A little courtesy by cyclists can improve this situation. They should make an effort to be aware of motorists behind them and slow down and pull to the right to let them pass. Motorists may also tolerate a slower speed if they think about how it makes them safer. Most rural drivers regularly exceed the speed limit. Lower speeds make them safer because rural, undivided highways have the most fatal collisions.
Cyclists should remember that over 75% of cycle/vehicle collisions involve turns and most of the time the cyclist is at fault. Of the remaining 25%, many do involve vehicles overtaking cycles as in the cyclist riding downhill scenario above. Yes, cyclists have the right to ride double and occupy the car lane in some situations, but they also have the most to lose by trying not to impede traffic. Also, they can reduce the risk of being struck from the rear by observing traffic approaching from the rear with a mirror or by frequent short rearward glances.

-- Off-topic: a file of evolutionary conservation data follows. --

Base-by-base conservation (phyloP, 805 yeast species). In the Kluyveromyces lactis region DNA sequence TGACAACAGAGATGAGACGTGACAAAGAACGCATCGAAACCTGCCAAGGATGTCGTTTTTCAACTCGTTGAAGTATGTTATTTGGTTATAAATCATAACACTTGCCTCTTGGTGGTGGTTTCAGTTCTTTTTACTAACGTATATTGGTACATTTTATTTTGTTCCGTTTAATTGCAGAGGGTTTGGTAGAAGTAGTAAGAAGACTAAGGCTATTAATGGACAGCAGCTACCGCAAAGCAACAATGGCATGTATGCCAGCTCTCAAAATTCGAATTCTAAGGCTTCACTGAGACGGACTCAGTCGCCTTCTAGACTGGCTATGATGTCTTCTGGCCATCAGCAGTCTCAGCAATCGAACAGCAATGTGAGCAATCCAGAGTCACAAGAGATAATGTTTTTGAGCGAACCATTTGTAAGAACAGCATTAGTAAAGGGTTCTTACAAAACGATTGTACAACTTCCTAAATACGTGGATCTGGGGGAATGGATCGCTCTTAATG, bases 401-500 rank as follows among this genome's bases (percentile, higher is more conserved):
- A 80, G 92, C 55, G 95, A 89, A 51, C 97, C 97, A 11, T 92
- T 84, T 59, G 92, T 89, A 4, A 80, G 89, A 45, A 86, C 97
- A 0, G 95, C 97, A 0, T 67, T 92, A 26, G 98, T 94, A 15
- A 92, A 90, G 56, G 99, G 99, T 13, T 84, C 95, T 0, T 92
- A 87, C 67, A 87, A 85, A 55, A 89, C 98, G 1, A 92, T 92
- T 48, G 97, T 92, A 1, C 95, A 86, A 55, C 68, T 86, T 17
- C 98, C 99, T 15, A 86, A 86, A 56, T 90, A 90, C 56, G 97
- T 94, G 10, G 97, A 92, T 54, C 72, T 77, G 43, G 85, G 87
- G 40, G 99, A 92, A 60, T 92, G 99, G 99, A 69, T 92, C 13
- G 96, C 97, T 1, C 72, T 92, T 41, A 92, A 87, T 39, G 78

The BCC recommends a multi-faceted communications program by Boulder County to educate canyon road users, including such things as: roadway signage (vertical and on the pavement), cycling pull-outs with info signs, standard public relations and media safety education efforts, and joint motorist/cyclist organization efforts such as events to share concerns and solutions, and joint “Adopt a Highway” groups. The BCC Safety/Advocacy Committee is conducting an ongoing effort to encourage such programs. See “Safer County Roads Initiative.”